The Official MailPace Blog

How to Verify Webhooks / Alerts in Ruby on Rails

October 05, 2021

When we first launched MailPace we chose Paddle as our Payments Provider, primarily because they handle all sales taxes and payment infrastructure globally. One of the things that took longer than it should have was ensuring that alerts (webhooks) received from actually come from Paddle.

Luckily Paddle signs every request using Public Key Cryptography, and it works in a similar way to DKIM. Paddle creates a short signature, using a Private Key specific to our Paddle account, and includes it with every webhook sent from their system, which we can verify on our end using the Public Key (see for more details). Without this a nefarious actor might figure out your webhook endpoint and create a bunch of fake subscriptions/updates in your app.

This verification is great, and Paddle has ok docs on how to do it. But I couldn’t get the paddle code examples working in the MailPace Rails app without some frustrating trial and error, so here’s an example of how you can implement Paddle webhook endpoints with verification in Ruby on Rails. Broadly this should apply to any language as well.


You’ll need to ensure you have the following dependencies available in your Gemfile (OpenSSL and Base64 should already be in Rails):

  • php-serialize
  • openssl
  • base64



# A standard Rails API endpoint definition
class Api::PaddleController < ActionController::API
  # Ensure every request is validated, except when testing
  before_action :verify_webhook, unless: -> { ENV["RAILS_ENV"] == "test" }

  # Select the right method depending on the webhook sent by paddle, see full list here
  def paddle
    case params["alert_name"]
    when "subscription_created"
    when "subscription_payment_succeeded"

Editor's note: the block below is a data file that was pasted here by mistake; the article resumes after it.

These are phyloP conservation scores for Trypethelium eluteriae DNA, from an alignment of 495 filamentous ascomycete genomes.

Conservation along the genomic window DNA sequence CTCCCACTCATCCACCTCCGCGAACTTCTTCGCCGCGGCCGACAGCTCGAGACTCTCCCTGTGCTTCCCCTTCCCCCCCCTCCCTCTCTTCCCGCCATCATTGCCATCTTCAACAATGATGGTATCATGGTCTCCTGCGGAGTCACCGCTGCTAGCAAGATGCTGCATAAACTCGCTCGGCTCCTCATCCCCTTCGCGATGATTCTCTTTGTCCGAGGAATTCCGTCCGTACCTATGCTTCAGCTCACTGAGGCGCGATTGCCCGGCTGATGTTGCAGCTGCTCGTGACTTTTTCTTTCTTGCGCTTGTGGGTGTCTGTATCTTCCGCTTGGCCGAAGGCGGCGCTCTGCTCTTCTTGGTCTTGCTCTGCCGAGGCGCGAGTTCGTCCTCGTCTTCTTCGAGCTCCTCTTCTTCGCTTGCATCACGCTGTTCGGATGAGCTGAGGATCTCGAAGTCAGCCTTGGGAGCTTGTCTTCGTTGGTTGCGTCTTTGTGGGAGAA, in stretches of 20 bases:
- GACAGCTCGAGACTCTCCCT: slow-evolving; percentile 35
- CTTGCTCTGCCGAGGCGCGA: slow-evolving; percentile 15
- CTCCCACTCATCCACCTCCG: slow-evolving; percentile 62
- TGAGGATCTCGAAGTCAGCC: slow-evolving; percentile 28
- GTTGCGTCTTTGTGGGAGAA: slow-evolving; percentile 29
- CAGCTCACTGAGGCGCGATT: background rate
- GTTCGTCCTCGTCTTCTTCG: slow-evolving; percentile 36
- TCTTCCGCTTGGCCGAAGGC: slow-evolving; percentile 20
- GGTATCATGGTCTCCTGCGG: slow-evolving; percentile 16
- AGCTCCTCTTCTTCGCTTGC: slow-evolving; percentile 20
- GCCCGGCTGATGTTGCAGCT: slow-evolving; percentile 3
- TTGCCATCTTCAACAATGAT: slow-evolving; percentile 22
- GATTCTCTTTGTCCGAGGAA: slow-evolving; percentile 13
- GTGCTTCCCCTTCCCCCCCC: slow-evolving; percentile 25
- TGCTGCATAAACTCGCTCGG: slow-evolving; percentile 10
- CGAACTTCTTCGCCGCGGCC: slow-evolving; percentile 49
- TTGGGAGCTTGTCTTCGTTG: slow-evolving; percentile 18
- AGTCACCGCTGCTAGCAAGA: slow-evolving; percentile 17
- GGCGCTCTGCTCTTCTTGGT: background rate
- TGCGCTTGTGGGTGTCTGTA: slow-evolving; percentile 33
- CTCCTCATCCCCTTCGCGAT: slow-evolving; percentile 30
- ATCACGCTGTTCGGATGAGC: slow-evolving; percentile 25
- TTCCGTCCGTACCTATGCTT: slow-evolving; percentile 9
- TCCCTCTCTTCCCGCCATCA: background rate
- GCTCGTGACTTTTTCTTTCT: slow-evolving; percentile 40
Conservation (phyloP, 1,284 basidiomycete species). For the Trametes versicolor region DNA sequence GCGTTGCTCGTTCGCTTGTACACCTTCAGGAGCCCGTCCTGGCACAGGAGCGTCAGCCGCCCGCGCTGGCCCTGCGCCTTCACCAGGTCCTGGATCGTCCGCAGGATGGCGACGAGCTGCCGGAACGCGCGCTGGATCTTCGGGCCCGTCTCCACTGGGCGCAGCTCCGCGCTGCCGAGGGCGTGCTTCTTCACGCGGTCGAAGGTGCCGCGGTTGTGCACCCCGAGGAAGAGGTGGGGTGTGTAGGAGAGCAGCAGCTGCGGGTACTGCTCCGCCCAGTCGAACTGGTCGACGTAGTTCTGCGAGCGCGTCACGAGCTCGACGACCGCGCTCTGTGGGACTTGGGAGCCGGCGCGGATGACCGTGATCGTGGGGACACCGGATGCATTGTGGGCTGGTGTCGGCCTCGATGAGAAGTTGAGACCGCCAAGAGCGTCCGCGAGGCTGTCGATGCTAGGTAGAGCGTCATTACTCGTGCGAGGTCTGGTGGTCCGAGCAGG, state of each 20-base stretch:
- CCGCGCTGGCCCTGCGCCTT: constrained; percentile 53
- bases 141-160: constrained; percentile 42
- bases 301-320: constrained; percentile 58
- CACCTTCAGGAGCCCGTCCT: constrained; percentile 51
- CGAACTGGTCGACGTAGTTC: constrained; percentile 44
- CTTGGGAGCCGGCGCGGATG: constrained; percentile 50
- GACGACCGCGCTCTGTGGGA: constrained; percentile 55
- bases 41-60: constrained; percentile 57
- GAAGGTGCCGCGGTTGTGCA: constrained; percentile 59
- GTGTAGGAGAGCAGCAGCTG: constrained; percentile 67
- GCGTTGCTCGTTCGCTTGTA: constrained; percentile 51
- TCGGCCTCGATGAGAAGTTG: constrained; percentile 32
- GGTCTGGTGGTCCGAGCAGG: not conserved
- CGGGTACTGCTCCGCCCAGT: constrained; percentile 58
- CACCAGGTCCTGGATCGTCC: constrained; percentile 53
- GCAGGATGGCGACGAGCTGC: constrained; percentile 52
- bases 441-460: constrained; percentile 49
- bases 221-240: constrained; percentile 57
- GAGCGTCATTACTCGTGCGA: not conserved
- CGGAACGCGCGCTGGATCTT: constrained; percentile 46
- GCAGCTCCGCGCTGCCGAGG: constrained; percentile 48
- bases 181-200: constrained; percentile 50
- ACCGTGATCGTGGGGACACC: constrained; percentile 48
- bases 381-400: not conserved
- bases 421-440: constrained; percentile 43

json: { error: "alert_name #{params['alert_name']} does not match a known webhook / alert" },
        status: :not_found

  def subscription_created
    # Application logic here (e.g. update user account)

  def subscription_payment_success
    # Application logic here (e.g. update user account)


  # The actual verification takes place below
  def verify_webhook
    # Copy and paste from
    # You should store this in an environment variable in a real app, and note the line breaks / formatting which must match exactly
    public_key = "-----BEGIN PUBLIC KEY-----
-----END PUBLIC KEY-----"

    # We take all the params available as JSON structure
    data = accept_all_params.as_json

    # Extract the signature itself to verify later
    signature = Base64.decode64(data["p_signature"])

    # Remove the unsigned params (the signature itself and additional params from Rails)

    # Sort & serialize params to match the original way Paddle signs the request
    data.each { |key, value| data[key] = String(value) }
    params_sorted = data.sort_by { |key, _value| key }
    params_serialized = PHP.serialize(params_sorted, true)

    # Verify the params and respond with 403 if verification fails
    digest ="SHA1")
    pub_key =

    return head(403) unless pub_key.verify(digest, signature, params_serialized)

  def accept_all_params
    # We do this because paddle has a p_signature, and if they add extra params in the future
    # we need to ensure the signature still validates


That’s it - easy when you know how.

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By Paul, founder of MailPace. Follow our journey on Mastodon and Twitter, and sign up to our Product Newsletter.